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‘Quit nudge’ row

New Delhi, June 10: The head of the country’s apex child rights body has taken Maneka Gandhi’s ministry to court, alleging she is being pressured to resign.

Kushal Singh, chairperson of the National Commission for the Protection of Child Rights, says she received calls from the women and child development ministry’s joint secretary Sarada Ali Khan and additional secretary Anil B. Joshi on May 30 and June 2, respectively, asking her to step down.

“They called me and politely said the minister wanted me to step down. They told me that since a new government was in power, I had to quit,” Singh said.

Neither the two bureaucrats nor Maneka was available for comment despite several text messages to them.

Although the rules do not allow commission heads to be removed without clear grounds — such as mental health problems, some other indisposition or criminal charges — political appointees to such posts generally quit by themselves after a change of government.

But Singh, a 1974-batch IAS officer and a former Rajasthan chief secretary, says that since she is not a political appointee, she has no “moral duty to resign”.

She alleges that the phone calls “created a sense of indecision and affected my work”.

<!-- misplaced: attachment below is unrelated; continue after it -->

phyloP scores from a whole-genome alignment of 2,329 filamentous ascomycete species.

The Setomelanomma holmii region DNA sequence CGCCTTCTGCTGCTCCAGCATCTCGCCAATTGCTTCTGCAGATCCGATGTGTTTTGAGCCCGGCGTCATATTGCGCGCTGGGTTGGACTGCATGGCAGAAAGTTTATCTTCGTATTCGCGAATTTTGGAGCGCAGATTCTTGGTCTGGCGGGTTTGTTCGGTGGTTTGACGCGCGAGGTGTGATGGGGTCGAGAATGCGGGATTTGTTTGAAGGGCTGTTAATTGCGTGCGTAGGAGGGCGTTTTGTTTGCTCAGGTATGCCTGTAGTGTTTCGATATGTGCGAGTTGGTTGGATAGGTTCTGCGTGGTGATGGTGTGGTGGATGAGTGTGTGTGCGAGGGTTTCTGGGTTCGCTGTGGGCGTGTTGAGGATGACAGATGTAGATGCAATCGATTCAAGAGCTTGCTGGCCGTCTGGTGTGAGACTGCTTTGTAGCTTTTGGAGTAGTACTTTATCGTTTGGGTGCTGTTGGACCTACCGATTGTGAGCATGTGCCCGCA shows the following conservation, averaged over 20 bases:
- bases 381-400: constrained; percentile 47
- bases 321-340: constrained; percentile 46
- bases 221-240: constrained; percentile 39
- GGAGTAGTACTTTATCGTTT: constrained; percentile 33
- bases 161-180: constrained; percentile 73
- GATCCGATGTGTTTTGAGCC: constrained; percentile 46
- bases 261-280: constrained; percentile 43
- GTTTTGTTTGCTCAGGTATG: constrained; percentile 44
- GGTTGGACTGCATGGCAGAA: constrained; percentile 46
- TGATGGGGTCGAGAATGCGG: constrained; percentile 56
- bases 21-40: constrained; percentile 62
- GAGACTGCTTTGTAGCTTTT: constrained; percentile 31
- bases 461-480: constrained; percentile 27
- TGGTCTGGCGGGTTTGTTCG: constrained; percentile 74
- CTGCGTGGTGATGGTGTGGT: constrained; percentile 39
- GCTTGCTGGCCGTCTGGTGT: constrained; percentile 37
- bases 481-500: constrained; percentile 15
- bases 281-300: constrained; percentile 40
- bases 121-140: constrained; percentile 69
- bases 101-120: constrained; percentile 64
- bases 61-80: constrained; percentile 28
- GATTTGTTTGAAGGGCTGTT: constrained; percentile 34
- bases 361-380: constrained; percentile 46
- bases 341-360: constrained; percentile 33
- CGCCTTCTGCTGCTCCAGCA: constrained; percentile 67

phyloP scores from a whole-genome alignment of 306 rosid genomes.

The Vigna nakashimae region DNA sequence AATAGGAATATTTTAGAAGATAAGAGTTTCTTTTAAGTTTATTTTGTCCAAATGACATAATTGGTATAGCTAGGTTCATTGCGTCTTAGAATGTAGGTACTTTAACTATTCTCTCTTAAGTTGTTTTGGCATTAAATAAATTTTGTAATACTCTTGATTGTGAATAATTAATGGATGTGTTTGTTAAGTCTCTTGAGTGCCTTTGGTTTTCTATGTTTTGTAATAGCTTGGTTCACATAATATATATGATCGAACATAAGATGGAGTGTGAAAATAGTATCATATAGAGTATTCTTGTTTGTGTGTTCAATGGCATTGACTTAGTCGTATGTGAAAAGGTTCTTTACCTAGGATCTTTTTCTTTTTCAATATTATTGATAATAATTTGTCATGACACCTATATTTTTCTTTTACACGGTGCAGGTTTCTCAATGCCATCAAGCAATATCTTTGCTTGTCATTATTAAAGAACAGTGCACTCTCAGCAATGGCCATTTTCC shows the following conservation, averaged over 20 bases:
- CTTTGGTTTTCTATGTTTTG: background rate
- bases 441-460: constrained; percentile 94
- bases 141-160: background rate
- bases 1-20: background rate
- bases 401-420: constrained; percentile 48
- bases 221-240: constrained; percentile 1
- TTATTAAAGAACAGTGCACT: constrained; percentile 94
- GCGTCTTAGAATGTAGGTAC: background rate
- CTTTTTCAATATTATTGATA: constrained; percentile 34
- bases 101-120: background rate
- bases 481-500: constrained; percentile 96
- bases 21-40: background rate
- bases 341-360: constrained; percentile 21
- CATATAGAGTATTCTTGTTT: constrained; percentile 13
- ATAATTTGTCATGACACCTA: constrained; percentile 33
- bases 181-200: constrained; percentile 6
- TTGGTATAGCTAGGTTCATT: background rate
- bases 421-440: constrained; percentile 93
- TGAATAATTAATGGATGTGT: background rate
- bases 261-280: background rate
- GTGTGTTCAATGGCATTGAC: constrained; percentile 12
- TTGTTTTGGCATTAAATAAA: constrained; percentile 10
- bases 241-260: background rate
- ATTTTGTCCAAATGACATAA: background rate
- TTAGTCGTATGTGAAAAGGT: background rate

So, she approached Delhi High Court seeking a direction to the ministry not to remove her without following the procedure laid down in the Commission for Protection of Child Rights Act 2005. Her tenure ends on October 10 this year.

The high court yesterday issued a notice to the ministry seeking its reply by the next date of hearing, July 28.

“I do not need anyone’s approval. I am an independent person and I have decided to take the issue to court. The rule of law must prevail,” Singh said.

Three other heads of commissions associated with Maneka’s ministry told The Telegraph that they too had received feelers to resign.

Prema Cariappa of the Central Social Welfare Board has already quit while Central Adoption Research Agency chairperson Rajender Singla has indicated he would resign soon.

But National Commission for Women chairperson Mamata Sharma, a political appointee, has asked the ministry to send her a written request.

“I shall resign only if I get a written direction from the government to do so,” said Sharma, whose tenure ends next month.

Sharma is also waiting for the Congress to tell her what she should do.